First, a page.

My ammo preps have stayed pretty much to same over the past 15+ years. There are 2 categories – defensive ammunition and hunting ammunition.
Defensive ammunition: This is your typical low cost ball ammo. With this stuff you want to make sure its reliable, accurate, and low cost.
Hunting ammo – this is your pointed softpoint, remington core-lokt,,,,,, stuff designed for hunting.
Here lately I have been switching between buying 30-30 and 308 Remington core-lokt ammunition. One week I buy a box of 30-30, the next week I buy a box of 308. Add some random 223 and 7.62×39 into the mix, and you have a combination of hunting and defensive ammo.
Recent ammunition purchases:
7 boxes Monarch 223 Remington 55 grain full metal jacket
5 boxes Monarch 7.62×39 123 grain full metal jacket
1 box 30-30 Remington core-Lokt 150 grain soft point
1 box Monarch 308 Winchester 145 grain full metal jacket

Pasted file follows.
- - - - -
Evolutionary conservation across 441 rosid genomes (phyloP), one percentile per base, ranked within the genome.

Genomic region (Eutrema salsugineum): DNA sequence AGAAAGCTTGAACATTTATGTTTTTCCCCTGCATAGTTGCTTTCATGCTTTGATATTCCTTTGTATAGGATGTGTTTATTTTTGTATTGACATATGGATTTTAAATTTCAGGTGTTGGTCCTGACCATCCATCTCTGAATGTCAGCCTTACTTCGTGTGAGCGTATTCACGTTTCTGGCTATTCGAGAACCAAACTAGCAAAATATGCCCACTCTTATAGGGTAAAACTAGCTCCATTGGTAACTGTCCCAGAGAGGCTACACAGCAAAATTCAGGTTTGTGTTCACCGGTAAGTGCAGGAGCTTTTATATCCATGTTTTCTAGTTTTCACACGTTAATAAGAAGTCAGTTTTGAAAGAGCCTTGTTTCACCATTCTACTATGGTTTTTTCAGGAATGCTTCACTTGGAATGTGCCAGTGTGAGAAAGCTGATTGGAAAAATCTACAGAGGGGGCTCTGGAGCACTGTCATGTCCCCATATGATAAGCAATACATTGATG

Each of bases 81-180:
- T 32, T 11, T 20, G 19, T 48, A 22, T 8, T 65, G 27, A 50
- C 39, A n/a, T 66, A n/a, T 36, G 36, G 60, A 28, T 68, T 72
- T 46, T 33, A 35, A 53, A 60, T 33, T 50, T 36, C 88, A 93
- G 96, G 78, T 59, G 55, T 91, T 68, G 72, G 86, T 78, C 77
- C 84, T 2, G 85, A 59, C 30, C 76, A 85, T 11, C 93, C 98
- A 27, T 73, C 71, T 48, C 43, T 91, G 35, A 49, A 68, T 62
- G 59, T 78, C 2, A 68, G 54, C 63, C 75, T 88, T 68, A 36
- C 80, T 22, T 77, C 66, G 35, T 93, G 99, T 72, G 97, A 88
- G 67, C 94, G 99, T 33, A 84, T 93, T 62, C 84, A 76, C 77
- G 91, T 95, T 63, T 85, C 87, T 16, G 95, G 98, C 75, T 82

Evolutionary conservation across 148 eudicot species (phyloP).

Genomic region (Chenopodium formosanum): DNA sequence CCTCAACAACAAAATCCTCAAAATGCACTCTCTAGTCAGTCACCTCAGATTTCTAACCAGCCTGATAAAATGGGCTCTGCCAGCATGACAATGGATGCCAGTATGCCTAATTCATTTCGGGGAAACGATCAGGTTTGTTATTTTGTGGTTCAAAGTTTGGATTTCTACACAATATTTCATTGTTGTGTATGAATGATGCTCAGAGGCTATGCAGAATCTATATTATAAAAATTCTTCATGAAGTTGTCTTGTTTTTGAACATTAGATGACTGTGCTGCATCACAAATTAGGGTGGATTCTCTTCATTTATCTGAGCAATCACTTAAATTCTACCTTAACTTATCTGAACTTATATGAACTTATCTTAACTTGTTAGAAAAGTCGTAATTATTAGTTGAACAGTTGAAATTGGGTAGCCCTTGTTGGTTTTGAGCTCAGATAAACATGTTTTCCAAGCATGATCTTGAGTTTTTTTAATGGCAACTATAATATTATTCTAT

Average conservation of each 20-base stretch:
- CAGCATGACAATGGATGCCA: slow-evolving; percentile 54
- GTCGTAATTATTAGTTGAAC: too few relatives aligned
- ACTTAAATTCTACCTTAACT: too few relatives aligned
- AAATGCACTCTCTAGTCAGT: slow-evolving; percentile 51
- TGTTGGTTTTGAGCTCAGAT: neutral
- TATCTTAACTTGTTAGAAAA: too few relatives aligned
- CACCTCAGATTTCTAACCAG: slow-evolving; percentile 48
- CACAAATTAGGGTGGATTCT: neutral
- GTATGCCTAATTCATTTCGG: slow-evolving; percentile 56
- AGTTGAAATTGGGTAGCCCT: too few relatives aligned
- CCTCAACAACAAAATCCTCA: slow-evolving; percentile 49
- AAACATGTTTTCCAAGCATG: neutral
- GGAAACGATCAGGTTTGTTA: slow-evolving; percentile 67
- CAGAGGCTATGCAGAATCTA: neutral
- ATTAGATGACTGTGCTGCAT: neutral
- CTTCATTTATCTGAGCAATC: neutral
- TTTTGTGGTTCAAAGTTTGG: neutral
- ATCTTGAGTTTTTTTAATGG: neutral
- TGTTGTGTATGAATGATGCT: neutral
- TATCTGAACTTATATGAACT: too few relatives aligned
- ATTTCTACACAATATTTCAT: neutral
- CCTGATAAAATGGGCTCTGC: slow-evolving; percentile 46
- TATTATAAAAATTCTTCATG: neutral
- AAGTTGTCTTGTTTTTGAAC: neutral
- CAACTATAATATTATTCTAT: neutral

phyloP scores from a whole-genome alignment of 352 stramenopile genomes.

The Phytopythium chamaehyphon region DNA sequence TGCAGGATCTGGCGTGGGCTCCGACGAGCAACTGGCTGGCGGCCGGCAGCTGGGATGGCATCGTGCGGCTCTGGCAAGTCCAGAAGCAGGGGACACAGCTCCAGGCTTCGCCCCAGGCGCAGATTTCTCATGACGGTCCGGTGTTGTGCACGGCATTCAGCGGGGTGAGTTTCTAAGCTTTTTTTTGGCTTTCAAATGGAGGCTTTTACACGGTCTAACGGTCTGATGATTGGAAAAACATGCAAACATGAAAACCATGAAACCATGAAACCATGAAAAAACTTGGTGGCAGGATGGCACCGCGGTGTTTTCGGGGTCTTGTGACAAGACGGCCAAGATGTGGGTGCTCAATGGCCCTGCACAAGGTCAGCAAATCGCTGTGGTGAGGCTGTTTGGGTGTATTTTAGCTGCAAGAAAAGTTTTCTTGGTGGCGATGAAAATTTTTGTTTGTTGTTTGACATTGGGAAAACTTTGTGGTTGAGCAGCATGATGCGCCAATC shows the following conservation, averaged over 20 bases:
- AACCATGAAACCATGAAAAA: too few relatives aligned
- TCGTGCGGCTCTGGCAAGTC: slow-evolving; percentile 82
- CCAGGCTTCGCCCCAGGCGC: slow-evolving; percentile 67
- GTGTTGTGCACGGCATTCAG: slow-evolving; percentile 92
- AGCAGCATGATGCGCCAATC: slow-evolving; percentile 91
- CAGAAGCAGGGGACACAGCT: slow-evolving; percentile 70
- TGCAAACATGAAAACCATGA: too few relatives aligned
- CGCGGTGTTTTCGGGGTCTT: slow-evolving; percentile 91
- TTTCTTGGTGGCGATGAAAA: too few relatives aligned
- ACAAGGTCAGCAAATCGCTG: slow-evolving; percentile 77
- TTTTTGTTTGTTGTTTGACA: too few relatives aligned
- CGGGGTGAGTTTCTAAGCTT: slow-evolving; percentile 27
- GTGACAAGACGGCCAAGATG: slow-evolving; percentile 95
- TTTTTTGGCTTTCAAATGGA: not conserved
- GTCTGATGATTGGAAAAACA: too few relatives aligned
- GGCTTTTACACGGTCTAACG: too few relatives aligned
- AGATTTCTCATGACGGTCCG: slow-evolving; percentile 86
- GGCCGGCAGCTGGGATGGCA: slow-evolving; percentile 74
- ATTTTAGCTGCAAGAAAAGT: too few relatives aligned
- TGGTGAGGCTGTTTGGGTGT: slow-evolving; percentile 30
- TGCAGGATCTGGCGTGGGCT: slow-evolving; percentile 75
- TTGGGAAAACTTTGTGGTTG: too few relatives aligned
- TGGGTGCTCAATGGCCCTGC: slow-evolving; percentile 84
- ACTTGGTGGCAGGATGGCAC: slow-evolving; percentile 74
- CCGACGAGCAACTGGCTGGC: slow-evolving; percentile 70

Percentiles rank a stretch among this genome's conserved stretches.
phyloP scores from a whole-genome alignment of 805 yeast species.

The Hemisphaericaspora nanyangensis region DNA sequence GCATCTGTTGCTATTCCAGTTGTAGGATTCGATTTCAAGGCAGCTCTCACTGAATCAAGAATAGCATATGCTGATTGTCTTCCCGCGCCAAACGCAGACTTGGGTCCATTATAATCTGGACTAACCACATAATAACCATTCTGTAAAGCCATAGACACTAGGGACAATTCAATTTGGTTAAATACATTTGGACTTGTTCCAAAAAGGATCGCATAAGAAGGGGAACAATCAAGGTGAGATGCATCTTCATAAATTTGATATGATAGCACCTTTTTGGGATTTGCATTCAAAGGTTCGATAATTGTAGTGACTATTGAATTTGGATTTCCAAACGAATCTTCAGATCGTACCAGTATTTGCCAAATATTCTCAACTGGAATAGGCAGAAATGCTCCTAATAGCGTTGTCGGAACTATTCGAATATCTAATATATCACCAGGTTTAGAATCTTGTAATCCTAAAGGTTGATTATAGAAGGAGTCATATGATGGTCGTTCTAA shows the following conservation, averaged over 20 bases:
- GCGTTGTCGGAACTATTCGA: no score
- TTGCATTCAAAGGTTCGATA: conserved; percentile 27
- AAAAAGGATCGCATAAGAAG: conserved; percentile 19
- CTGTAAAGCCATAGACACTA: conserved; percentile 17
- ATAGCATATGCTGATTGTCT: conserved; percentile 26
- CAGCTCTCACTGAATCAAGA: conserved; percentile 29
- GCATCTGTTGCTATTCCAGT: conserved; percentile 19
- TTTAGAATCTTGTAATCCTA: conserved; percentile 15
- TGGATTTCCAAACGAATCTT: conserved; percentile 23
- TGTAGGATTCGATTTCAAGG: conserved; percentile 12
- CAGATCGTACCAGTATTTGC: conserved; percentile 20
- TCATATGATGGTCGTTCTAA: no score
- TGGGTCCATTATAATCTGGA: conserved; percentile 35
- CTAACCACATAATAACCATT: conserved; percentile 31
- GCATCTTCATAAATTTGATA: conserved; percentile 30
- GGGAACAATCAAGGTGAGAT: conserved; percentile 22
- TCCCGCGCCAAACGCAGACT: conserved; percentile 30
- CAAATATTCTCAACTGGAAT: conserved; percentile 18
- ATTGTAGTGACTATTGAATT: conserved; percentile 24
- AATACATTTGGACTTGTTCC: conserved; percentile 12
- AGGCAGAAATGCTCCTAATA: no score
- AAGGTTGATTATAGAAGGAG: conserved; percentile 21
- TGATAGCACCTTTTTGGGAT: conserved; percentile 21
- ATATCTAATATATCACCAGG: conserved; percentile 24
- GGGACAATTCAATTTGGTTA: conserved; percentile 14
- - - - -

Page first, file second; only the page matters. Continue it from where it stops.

Stockpiling fishing supplies:
Fishing is what I am currently playing around with, and to be honest, fishing is fun. Whether its throwing a lure into the water, setting a trotline or throwing out some noodles, you never know what you’re going to pull up.
Recent fishing supply purchases include:
1 box – Berkley Trilene XL 12 pound test
1 spool – Ande monofilament 50 pound test
1 box – Mustard 11/0 circle hooks (25 hooks)
In the fishing gear category, I have been stockpiling trotline string, hooks, leader material, weights, lures, snaps, swivels,,,, and just about everything else I can get my hands on.
By stockpiling #10 cans of freeze dried foods, food stored in mylar bags, ammunition and fishing supplies, we have the ability to feed our family, hunt, provide security and fish.
In this article we mentioned stockpiling seeds and having a garden, but did not cover those topics depth. The topics of seeds and gardening are covered in depth in other articles. Its not that one option is the complete solution, but its a combination of options that makes for a well rounded solution.
By having so many sources of food, we have multiple failure points. If a drought sets in and we have to irrigate the fields, we have food stored in mylar bags, hunting, fishing and #10 cans. If the hunting party comes back empty handed we can open some canned goods, maybe a #10 can, mylar bag of rice and have a great meal.